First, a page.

In this paper, I discuss design workbooks, collections of design proposals and related materials, both as a method for design and as a design methodology. In considering them as a method, I describe a number of examples of design workbooks we have developed in our studio and describe some of the practical techniques we have used in developing them. More fundamentally, I discuss design workbooks as embodiments of a methodological approach which recognises that ideas may emerge slowly over time, that important issues and perspectives may emerge from multiple concrete ideas, potentially generated by multiple members of a team, rather than being theory-driven, and that maintaining the provisionality and vagueness of early proposals can be useful in supporting a quasi-participatory design approach that allows participants to interpret, react to and elaborate upon the ideas they present.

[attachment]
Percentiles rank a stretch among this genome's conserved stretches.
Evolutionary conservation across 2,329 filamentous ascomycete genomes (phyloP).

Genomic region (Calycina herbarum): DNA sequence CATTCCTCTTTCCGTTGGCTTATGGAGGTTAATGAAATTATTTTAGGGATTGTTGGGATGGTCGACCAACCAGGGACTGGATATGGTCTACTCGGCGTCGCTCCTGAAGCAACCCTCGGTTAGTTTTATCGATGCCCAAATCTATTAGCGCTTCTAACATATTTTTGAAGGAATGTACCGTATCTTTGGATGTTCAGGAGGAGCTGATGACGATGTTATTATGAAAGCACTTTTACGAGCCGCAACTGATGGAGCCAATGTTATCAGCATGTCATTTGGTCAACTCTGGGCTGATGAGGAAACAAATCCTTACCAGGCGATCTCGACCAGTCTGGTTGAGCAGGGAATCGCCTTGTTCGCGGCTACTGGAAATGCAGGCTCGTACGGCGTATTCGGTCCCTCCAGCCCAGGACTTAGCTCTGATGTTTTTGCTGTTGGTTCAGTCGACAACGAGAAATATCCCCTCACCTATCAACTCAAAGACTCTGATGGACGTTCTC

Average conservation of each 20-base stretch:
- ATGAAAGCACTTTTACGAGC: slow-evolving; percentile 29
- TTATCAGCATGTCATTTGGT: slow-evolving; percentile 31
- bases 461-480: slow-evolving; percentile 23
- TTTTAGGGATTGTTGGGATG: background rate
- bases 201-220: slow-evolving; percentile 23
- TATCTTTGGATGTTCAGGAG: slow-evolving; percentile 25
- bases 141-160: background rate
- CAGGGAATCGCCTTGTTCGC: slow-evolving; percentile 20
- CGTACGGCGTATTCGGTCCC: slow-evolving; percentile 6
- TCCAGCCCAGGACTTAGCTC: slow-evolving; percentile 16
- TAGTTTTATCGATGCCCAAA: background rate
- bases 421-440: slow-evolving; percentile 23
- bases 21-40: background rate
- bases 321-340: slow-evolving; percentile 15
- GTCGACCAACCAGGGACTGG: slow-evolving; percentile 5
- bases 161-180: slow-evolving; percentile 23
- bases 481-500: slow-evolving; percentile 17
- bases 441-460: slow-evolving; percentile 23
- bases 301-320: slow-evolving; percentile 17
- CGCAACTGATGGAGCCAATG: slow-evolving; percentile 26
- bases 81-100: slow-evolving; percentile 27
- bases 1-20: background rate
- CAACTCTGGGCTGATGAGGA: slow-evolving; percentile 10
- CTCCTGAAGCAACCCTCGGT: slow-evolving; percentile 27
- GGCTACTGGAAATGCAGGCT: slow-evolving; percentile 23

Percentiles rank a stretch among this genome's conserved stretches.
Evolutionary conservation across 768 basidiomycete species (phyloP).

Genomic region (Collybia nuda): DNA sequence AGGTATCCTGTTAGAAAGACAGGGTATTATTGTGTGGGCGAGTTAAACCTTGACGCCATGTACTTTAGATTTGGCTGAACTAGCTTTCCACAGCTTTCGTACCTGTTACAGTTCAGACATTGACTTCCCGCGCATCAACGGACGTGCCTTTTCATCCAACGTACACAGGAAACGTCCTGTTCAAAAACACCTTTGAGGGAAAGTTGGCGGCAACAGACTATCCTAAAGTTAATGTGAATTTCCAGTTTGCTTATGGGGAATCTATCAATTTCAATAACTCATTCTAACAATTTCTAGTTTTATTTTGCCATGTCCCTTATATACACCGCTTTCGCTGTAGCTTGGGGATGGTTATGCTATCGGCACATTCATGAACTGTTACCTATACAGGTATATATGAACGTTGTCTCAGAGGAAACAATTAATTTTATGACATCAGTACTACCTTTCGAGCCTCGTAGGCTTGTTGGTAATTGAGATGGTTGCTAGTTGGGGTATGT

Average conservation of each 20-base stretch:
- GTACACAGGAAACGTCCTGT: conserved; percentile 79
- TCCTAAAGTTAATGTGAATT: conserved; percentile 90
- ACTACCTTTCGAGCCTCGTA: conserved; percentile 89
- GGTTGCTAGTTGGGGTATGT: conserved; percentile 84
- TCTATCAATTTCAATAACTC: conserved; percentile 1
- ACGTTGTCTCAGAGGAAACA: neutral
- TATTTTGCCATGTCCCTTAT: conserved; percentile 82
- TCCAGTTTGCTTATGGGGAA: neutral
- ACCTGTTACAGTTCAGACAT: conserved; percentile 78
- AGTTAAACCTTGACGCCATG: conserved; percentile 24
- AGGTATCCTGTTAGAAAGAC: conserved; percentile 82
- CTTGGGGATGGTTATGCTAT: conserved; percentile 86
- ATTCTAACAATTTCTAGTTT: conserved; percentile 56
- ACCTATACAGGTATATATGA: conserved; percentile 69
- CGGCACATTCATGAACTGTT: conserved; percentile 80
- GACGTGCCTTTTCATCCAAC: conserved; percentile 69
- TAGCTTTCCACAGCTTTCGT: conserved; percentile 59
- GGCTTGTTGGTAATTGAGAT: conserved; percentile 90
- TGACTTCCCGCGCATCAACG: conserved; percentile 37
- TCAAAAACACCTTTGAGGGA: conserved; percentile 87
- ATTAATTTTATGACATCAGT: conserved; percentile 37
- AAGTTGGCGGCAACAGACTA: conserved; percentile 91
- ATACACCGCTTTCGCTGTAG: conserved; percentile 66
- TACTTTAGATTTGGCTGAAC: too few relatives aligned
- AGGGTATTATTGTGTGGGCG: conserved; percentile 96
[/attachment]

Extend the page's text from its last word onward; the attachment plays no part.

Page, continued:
|Publisher||Association for Computing Machinery|
- Interaction Research Studio